There are so many different wine fairs in Europe. Are they all that different? Do you need to attend all of them? The answer, though it depends, is probably “No”. For me, if I have to pick only one to attend, I will most likely choose the well-organised and super effective annual ProWein in Düsseldorf. After all, who can beat the German for their efficiency?
Le Caprice is owned by prolific restaurateur Richard Caring as part of Caprice Holdings bought in 2005 from Jeremy King & Chris Corbin who in their turn bought it in 1981 and throughout all this time it has been a firm favourite with the rich and famous, celebrities and media types alike. Le Caprice is one of those eateries that continues to thrive whatever the economic state the country is in. Its ideal location in Mayfair certainly helps but I believe its secret ingredient is that it has remained true to its original ethos.
This is the first in a series on ‘Establishment Eateries’, in other words, those restaurants which have achieved iconic status, and, having just experienced the ‘Wiltons effect’, I can see why this establishment has enjoyed such lasting success.
Wiltons is the ‘restaurant of choice’ ; the ‘default’ for the Aristocracy, Captains of Industry, Tory Grandees, Kings in Exile, Dukes and assorted Celebrities.
It is an impressive Establishment stronghold, reeking of confidence, and full of self-belief, but not self-satisfied or pompous; it remains endearingly accommodating, and welcoming, and the whole place runs like a well-oiled machine, its wonders to perform.
Thai curry is just one of those things. If you go to an authentic Thai restaurant and order their staple dish it’s just bursting with flavour and I always love it. I went to a Thai place in Brixton the other day for a friend’s birthday lunch and we all sat outside – yep, that’s right we sat outside in Britain in January. But along came our big bowls of steaming Thai curry and everyone was happy – warmed, satisfied and chipper, if a little numb in our fingers and toes.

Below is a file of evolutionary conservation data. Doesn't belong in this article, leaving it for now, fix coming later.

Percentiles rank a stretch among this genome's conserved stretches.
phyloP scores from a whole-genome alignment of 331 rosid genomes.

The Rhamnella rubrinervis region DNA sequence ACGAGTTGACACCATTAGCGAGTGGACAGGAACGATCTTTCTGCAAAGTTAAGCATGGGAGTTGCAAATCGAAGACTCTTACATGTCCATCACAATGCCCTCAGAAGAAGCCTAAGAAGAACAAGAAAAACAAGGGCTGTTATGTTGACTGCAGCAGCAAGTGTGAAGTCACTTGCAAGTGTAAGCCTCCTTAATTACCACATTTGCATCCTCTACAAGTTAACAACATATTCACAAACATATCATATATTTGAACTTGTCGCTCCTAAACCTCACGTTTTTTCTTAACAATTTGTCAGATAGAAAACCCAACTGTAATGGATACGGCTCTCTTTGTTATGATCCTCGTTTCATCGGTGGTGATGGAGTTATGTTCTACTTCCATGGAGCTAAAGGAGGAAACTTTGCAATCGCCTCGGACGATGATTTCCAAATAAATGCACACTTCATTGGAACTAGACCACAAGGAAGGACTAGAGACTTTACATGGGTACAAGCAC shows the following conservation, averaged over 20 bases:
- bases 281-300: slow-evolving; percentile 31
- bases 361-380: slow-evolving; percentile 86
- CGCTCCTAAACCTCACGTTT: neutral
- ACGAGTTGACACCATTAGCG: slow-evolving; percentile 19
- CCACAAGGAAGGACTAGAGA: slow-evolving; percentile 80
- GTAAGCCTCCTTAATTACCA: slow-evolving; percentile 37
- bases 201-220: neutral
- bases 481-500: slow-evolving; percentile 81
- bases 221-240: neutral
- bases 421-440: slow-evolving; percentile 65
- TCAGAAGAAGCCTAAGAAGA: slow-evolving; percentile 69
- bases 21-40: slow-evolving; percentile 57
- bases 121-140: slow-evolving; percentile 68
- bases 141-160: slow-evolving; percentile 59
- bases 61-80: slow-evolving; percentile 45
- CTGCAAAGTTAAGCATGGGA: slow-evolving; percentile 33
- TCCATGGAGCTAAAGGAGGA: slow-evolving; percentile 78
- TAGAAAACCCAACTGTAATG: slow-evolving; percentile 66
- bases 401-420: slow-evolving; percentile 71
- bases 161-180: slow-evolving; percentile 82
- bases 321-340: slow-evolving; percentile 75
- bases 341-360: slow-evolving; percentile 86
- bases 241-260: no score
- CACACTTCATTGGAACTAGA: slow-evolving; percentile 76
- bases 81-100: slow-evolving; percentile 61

I’ve never been much of a soup person. Other people always go on about how great it is, how easy to make and how delicious it can be. Maybe it’s because I used to eat those Covent Garden soups from the supermarket which are bulked out with butter and cream – and that’s all they taste of to me. Soup from the supermarket, especially Tesco own or even Sainsbury’s own, just doesn’t cut it one bit. And they all seem to have funny, artificial, unidentifiable ingredients, just like almost everything else on the shelves. I’m also really not a fan of boiled vegetables or watery soup (keep broth away from me) – for me it has to be thick, creamy and tasty to the max.
Who can resist this charming Southern Italian region? Be it the sea, the sand, the sun, the food or the wine, in Puglia, you name it, you get it!
Having a Mediterranean climate, little annual rainfall and the fertile soil, Puglia is heaven for farmers and wine growers and paradise for wine lovers. What’s better, the natural condition makes it easy for farmers to practice organic agriculture.
I visited a few wine estates in southern Puglia last year and was hugely impressed by the organic practices many have adopted and the modern interpretations of the local native grapes: Negroamaro, Primitivo, Susumaniello, Malvasia Nero, to name just a few. One of those traditional wineries with a modern twist is Masseria Li Veli